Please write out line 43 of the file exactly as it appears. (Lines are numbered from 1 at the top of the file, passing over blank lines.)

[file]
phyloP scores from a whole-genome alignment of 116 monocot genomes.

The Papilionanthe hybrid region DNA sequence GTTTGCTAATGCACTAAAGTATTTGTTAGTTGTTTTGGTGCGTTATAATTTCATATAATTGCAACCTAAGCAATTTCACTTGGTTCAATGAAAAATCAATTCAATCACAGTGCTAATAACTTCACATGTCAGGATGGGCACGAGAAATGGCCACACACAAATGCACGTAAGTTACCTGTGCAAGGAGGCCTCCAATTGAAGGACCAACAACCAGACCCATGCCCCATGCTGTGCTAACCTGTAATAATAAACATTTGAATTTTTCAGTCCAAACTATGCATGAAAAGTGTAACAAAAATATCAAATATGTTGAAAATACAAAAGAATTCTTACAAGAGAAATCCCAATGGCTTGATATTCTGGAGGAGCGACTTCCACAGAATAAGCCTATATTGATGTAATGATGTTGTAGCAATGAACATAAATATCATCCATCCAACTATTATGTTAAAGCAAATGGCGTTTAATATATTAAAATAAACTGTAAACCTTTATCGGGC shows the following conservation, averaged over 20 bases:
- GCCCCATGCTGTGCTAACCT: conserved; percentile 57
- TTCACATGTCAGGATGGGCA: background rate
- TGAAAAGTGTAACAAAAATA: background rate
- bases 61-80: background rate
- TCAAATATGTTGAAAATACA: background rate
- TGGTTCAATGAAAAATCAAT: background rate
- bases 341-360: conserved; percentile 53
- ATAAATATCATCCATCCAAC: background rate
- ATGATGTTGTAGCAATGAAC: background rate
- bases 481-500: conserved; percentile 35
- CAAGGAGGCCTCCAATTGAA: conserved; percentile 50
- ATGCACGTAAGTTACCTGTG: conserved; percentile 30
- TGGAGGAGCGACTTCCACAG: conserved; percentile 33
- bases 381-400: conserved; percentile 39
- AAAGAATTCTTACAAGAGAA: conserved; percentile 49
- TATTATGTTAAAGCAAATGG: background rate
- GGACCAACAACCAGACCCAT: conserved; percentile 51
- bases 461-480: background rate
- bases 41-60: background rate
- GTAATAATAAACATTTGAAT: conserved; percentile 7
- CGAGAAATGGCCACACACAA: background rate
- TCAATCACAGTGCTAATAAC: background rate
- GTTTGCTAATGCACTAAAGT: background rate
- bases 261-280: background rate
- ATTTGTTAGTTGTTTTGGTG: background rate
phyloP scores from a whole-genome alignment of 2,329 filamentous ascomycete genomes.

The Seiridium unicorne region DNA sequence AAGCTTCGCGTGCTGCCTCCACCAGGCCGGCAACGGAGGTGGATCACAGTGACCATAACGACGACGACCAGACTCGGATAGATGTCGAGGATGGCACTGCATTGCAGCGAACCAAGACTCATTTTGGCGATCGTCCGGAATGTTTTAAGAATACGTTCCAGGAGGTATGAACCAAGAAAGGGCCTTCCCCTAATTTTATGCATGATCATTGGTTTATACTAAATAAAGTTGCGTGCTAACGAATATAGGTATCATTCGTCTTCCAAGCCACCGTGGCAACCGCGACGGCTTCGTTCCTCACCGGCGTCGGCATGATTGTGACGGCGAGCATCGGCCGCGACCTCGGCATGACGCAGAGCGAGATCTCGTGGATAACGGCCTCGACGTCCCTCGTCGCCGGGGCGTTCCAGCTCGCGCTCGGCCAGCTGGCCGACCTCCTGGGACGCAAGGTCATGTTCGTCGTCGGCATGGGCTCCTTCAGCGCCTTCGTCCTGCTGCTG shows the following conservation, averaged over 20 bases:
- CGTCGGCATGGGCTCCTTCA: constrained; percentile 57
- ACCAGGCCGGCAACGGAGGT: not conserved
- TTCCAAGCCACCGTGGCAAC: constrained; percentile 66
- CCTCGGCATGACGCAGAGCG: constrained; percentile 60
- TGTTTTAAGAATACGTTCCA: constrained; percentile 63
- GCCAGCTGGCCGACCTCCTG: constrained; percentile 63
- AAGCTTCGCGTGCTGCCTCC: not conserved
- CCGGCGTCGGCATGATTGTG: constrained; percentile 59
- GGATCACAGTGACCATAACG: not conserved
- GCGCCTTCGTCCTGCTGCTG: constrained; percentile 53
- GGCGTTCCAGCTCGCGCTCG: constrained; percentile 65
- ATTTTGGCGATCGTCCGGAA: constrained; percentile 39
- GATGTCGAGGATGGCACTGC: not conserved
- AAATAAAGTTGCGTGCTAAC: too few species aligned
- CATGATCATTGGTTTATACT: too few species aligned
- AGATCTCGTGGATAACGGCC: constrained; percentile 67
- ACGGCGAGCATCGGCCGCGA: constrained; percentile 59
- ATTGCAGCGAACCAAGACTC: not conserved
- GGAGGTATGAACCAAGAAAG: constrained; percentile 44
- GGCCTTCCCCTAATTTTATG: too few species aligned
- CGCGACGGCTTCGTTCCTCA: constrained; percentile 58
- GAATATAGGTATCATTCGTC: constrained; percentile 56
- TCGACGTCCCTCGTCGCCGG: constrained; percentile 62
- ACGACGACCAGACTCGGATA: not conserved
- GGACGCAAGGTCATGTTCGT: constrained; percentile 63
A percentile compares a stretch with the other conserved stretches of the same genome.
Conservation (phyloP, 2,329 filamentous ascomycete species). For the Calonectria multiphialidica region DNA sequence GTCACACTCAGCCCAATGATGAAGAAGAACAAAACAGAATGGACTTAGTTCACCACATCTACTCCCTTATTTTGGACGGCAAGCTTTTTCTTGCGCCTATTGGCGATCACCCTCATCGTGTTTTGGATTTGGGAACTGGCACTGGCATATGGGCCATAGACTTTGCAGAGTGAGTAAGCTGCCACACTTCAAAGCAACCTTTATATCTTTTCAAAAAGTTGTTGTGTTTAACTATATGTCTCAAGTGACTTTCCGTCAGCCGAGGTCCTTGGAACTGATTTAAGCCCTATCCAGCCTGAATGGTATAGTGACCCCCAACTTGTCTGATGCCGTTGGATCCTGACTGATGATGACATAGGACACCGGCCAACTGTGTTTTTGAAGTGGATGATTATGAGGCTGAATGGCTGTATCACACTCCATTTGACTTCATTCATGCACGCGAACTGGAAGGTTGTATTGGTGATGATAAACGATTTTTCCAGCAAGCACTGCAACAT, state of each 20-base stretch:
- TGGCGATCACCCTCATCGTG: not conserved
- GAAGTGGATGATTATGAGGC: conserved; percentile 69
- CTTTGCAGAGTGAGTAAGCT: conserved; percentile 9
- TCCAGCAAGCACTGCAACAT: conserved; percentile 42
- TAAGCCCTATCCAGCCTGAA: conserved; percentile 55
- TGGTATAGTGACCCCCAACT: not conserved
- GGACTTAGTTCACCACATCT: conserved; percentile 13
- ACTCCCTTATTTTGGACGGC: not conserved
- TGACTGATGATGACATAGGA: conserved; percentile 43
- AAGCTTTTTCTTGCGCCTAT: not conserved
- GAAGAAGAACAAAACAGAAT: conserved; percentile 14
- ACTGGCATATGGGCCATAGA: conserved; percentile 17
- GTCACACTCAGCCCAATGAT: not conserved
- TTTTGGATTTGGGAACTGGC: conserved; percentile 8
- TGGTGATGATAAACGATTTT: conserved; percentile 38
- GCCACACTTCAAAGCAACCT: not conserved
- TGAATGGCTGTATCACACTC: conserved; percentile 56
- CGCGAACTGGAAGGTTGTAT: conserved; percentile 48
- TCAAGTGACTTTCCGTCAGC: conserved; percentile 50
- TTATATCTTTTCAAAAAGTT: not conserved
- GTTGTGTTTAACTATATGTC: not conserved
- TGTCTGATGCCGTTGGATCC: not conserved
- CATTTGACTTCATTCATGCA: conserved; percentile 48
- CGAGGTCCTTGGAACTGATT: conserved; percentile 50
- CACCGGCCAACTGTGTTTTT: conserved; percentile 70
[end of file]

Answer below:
- AAATAAAGTTGCGTGCTAAC: too few species aligned